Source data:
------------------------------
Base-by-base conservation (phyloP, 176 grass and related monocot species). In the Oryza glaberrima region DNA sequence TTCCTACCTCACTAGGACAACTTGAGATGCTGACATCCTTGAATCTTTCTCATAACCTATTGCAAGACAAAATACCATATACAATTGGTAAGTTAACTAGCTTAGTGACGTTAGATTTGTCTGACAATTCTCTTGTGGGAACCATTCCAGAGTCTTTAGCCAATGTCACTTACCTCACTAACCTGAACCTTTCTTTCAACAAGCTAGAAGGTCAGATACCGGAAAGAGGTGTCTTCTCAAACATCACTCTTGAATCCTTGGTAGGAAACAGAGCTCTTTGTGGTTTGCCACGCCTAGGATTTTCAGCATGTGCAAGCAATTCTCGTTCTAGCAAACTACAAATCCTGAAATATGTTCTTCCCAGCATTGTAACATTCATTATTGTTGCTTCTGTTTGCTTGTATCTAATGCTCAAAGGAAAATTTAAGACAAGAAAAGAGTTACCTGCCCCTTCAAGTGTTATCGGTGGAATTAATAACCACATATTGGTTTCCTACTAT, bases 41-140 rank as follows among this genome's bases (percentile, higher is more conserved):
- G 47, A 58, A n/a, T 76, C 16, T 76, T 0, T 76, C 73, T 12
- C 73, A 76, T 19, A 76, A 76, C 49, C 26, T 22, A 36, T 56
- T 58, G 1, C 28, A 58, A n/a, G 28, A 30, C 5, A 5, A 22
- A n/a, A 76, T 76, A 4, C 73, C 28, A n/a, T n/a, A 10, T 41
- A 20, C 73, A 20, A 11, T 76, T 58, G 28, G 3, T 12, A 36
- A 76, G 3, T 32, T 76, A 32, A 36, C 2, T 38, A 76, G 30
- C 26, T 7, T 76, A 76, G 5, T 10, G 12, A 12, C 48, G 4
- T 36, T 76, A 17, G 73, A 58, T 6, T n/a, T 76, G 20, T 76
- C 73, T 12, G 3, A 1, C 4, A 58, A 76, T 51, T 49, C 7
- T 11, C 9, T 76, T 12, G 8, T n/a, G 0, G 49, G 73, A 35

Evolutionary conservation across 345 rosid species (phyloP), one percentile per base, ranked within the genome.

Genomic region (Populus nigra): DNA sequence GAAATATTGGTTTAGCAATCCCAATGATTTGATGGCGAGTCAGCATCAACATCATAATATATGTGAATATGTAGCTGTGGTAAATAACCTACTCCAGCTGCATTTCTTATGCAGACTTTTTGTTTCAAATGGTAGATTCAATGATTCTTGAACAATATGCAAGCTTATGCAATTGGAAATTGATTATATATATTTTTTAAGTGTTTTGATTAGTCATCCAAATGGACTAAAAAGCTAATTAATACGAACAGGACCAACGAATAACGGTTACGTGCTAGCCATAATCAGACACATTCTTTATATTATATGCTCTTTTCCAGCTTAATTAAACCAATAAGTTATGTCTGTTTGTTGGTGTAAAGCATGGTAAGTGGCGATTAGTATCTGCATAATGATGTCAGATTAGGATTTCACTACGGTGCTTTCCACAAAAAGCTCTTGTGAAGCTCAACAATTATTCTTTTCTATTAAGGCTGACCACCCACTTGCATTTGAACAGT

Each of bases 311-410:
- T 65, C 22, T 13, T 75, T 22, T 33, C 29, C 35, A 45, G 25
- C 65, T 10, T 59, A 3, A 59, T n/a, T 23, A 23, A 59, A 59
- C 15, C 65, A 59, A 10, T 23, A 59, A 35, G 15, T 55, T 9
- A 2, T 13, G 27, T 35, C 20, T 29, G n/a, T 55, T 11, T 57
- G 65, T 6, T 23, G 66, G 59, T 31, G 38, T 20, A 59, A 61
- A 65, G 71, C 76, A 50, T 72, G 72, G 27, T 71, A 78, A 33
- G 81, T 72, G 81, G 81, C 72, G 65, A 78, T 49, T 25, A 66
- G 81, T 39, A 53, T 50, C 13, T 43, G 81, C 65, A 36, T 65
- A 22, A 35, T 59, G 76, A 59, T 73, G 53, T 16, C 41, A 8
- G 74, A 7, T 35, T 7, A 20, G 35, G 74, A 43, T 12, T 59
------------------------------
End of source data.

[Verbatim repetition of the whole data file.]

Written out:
Base-by-base conservation (phyloP, 176 grass and related monocot species). In the Oryza glaberrima region DNA sequence TTCCTACCTCACTAGGACAACTTGAGATGCTGACATCCTTGAATCTTTCTCATAACCTATTGCAAGACAAAATACCATATACAATTGGTAAGTTAACTAGCTTAGTGACGTTAGATTTGTCTGACAATTCTCTTGTGGGAACCATTCCAGAGTCTTTAGCCAATGTCACTTACCTCACTAACCTGAACCTTTCTTTCAACAAGCTAGAAGGTCAGATACCGGAAAGAGGTGTCTTCTCAAACATCACTCTTGAATCCTTGGTAGGAAACAGAGCTCTTTGTGGTTTGCCACGCCTAGGATTTTCAGCATGTGCAAGCAATTCTCGTTCTAGCAAACTACAAATCCTGAAATATGTTCTTCCCAGCATTGTAACATTCATTATTGTTGCTTCTGTTTGCTTGTATCTAATGCTCAAAGGAAAATTTAAGACAAGAAAAGAGTTACCTGCCCCTTCAAGTGTTATCGGTGGAATTAATAACCACATATTGGTTTCCTACTAT, bases 41-140 rank as follows among this genome's bases (percentile, higher is more conserved):
- G 47, A 58, A n/a, T 76, C 16, T 76, T 0, T 76, C 73, T 12
- C 73, A 76, T 19, A 76, A 76, C 49, C 26, T 22, A 36, T 56
- T 58, G 1, C 28, A 58, A n/a, G 28, A 30, C 5, A 5, A 22
- A n/a, A 76, T 76, A 4, C 73, C 28, A n/a, T n/a, A 10, T 41
- A 20, C 73, A 20, A 11, T 76, T 58, G 28, G 3, T 12, A 36
- A 76, G 3, T 32, T 76, A 32, A 36, C 2, T 38, A 76, G 30
- C 26, T 7, T 76, A 76, G 5, T 10, G 12, A 12, C 48, G 4
- T 36, T 76, A 17, G 73, A 58, T 6, T n/a, T 76, G 20, T 76
- C 73, T 12, G 3, A 1, C 4, A 58, A 76, T 51, T 49, C 7
- T 11, C 9, T 76, T 12, G 8, T n/a, G 0, G 49, G 73, A 35

Evolutionary conservation across 345 rosid species (phyloP), one percentile per base, ranked within the genome.

Genomic region (Populus nigra): DNA sequence GAAATATTGGTTTAGCAATCCCAATGATTTGATGGCGAGTCAGCATCAACATCATAATATATGTGAATATGTAGCTGTGGTAAATAACCTACTCCAGCTGCATTTCTTATGCAGACTTTTTGTTTCAAATGGTAGATTCAATGATTCTTGAACAATATGCAAGCTTATGCAATTGGAAATTGATTATATATATTTTTTAAGTGTTTTGATTAGTCATCCAAATGGACTAAAAAGCTAATTAATACGAACAGGACCAACGAATAACGGTTACGTGCTAGCCATAATCAGACACATTCTTTATATTATATGCTCTTTTCCAGCTTAATTAAACCAATAAGTTATGTCTGTTTGTTGGTGTAAAGCATGGTAAGTGGCGATTAGTATCTGCATAATGATGTCAGATTAGGATTTCACTACGGTGCTTTCCACAAAAAGCTCTTGTGAAGCTCAACAATTATTCTTTTCTATTAAGGCTGACCACCCACTTGCATTTGAACAGT

Each of bases 311-410:
- T 65, C 22, T 13, T 75, T 22, T 33, C 29, C 35, A 45, G 25
- C 65, T 10, T 59, A 3, A 59, T n/a, T 23, A 23, A 59, A 59
- C 15, C 65, A 59, A 10, T 23, A 59, A 35, G 15, T 55, T 9
- A 2, T 13, G 27, T 35, C 20, T 29, G n/a, T 55, T 11, T 57
- G 65, T 6, T 23, G 66, G 59, T 31, G 38, T 20, A 59, A 61
- A 65, G 71, C 76, A 50, T 72, G 72, G 27, T 71, A 78, A 33
- G 81, T 72, G 81, G 81, C 72, G 65, A 78, T 49, T 25, A 66
- G 81, T 39, A 53, T 50, C 13, T 43, G 81, C 65, A 36, T 65
- A 22, A 35, T 59, G 76, A 59, T 73, G 53, T 16, C 41, A 8
- G 74, A 7, T 35, T 7, A 20, G 35, G 74, A 43, T 12, T 59